I this week’s lesson it is all about color theory, and I find this lesson very interesting and fun, since I love colors. Our first task is to explain the difference between RGB and CMYK, and what it means. The color systems is consistent because it is based on science and don’t change, and if you learn the rules you can have so much fun using colors in your design, whether it is for print or for using on web.
CMYK is used in printing, and have fewer colors than used in RGB. CMYK is a subtractive color system that ranges from:
Black is the key, hence the key letter, it is 100% in value, and the other three values is at zero. What I mean by saying that CMYK is a subtracted color system, I mean that colors are subtracted from the black. It begins with white and ends up in black.. Magenta, Cyan, Yellow and black are primary colors in this system. CMYK is used in printing. When you add color in printing or in painting, the color gets darker for each color that you add. If you put all the four values to a 100%, you do not get black, but a smudgy dark color. But if you set CMY to zero % and Key to a 100%, you do get pure black. Settings key to zero as well, you will get white. CMYK is only capable to produce thousands of colors, and this might seem like a lot, but the difference is noticeable when compared to RGB on screen that uses millions of colors. 16.8 Million to be exact, or I believe, it is much as you can figure haha, a lot more than what our eye is able to perceive.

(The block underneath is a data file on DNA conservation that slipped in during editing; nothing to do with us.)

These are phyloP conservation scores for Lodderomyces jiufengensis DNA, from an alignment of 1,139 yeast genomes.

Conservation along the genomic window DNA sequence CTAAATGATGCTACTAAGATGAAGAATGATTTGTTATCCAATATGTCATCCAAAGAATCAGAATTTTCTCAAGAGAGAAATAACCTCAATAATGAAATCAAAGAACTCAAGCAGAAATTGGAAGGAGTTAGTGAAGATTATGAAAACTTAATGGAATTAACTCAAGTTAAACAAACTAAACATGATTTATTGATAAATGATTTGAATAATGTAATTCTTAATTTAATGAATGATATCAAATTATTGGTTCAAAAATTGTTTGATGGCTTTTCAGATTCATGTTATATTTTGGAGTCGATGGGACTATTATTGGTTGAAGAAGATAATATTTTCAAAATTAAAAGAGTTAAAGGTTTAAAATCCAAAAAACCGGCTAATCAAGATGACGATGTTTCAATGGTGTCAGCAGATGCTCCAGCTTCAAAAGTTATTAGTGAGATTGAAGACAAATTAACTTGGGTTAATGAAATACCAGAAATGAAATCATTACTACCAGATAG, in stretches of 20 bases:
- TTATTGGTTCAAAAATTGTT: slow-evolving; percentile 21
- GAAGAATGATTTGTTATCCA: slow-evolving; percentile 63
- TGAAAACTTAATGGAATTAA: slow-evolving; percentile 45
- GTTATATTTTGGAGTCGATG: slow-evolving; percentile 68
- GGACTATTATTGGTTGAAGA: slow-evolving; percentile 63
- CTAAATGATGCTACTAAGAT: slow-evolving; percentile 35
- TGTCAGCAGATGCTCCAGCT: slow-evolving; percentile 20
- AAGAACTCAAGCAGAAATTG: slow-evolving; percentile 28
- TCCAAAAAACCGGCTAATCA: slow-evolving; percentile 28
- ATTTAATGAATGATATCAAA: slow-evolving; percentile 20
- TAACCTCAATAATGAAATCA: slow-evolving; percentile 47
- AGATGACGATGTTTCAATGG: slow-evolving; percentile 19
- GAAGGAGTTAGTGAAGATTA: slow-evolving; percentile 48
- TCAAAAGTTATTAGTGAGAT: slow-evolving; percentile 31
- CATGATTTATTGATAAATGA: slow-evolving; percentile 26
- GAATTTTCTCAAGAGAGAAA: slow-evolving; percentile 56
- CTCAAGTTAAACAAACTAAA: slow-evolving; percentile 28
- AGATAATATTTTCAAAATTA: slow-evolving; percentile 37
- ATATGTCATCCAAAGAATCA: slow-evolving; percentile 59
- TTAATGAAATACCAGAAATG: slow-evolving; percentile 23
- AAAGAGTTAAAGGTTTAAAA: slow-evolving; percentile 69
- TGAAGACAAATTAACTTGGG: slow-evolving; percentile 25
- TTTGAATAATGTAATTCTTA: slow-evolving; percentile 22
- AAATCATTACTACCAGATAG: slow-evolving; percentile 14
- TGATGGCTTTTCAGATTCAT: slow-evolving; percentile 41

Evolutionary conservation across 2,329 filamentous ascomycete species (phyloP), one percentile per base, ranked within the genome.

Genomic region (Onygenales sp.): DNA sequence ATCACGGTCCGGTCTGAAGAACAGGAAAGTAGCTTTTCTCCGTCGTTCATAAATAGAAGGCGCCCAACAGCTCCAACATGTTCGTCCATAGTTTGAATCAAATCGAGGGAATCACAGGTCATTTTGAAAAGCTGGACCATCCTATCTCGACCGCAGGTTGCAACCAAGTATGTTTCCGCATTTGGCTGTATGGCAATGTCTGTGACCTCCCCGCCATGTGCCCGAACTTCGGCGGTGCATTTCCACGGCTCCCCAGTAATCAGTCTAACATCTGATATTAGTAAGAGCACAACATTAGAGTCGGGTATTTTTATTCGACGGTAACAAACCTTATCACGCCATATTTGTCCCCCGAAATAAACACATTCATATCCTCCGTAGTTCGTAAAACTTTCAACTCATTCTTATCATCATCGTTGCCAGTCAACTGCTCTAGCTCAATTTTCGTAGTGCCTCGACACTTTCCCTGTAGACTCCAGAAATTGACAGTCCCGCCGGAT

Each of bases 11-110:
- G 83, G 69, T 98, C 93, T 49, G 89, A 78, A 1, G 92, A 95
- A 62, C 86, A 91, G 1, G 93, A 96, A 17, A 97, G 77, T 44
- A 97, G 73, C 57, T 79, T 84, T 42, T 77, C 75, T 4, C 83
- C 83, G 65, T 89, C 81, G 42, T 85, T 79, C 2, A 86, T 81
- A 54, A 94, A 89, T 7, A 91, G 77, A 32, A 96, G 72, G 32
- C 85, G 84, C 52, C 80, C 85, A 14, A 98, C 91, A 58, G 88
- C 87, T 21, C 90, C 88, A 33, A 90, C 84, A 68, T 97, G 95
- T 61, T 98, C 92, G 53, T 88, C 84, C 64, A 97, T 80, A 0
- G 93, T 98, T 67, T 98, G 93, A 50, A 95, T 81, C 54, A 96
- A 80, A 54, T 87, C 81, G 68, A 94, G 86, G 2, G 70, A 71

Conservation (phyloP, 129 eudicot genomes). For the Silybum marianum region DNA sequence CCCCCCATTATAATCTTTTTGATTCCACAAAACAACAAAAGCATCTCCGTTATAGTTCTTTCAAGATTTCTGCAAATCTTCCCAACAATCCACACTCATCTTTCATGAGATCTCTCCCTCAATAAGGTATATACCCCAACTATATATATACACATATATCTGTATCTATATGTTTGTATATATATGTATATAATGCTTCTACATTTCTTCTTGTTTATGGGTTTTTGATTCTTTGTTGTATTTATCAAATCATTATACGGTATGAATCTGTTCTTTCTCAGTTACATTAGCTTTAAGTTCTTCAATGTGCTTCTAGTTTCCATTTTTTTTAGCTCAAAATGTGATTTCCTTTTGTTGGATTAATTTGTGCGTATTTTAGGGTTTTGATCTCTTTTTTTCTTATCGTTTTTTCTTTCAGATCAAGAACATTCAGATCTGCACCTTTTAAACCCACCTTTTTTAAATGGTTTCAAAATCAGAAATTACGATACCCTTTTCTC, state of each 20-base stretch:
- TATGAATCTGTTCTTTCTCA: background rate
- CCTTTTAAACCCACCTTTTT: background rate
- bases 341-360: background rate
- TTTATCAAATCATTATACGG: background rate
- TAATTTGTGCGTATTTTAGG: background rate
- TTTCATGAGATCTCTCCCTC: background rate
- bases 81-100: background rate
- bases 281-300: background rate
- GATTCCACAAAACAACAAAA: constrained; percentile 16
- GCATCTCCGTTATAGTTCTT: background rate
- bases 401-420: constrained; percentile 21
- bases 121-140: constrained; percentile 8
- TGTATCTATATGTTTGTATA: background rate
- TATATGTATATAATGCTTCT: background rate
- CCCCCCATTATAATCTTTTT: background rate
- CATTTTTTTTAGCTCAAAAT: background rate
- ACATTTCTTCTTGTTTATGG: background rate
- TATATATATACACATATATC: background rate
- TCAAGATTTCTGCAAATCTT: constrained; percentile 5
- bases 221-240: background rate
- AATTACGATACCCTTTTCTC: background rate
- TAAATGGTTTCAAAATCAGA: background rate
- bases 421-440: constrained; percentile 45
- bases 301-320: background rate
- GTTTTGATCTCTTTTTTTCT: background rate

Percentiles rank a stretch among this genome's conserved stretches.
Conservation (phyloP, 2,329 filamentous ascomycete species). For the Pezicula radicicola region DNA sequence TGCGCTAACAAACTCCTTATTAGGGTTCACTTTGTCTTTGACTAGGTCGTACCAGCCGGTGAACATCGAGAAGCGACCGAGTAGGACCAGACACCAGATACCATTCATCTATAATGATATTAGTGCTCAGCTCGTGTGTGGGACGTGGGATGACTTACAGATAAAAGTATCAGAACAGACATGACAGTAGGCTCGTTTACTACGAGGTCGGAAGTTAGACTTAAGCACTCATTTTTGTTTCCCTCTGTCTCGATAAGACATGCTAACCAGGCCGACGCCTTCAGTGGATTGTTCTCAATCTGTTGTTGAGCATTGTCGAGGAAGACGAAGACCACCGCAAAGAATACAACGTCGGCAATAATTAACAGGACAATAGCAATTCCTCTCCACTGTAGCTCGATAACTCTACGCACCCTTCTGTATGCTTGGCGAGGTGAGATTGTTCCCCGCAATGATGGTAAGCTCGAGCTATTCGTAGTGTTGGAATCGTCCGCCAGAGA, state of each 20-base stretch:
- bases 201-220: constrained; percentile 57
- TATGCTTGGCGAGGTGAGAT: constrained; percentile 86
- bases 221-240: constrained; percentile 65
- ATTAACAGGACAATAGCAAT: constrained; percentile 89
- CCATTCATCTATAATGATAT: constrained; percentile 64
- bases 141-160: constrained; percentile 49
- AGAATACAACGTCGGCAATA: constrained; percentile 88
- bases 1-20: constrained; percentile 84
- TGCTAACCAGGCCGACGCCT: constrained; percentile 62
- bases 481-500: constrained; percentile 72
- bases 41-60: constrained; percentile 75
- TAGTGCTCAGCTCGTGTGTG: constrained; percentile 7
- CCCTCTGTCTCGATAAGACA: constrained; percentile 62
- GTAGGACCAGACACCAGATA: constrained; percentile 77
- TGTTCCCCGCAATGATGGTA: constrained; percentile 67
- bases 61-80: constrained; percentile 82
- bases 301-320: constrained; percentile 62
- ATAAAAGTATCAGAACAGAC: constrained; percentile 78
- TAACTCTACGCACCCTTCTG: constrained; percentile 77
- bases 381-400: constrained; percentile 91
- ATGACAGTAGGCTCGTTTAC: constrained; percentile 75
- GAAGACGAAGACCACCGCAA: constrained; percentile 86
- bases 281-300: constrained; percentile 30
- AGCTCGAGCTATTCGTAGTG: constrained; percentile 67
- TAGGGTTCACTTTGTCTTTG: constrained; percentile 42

RGB is the colors used on screen, and consists of the colors, red, green and blue. RGB is an additive color system with values ranging from zero to 255. All values at zero gives you black, while all values at 255 give you white. RGB colors are created with light, and are added values. When you add more color, the colors get brighter. RGB colors can produce more colors than CMYK. When I say that RGB is used on screen, I mean such as mobile phones, television, computer, iPad etc.
What we perceive as colors is light in different wave lengths being reflected from the surface and into our eyes.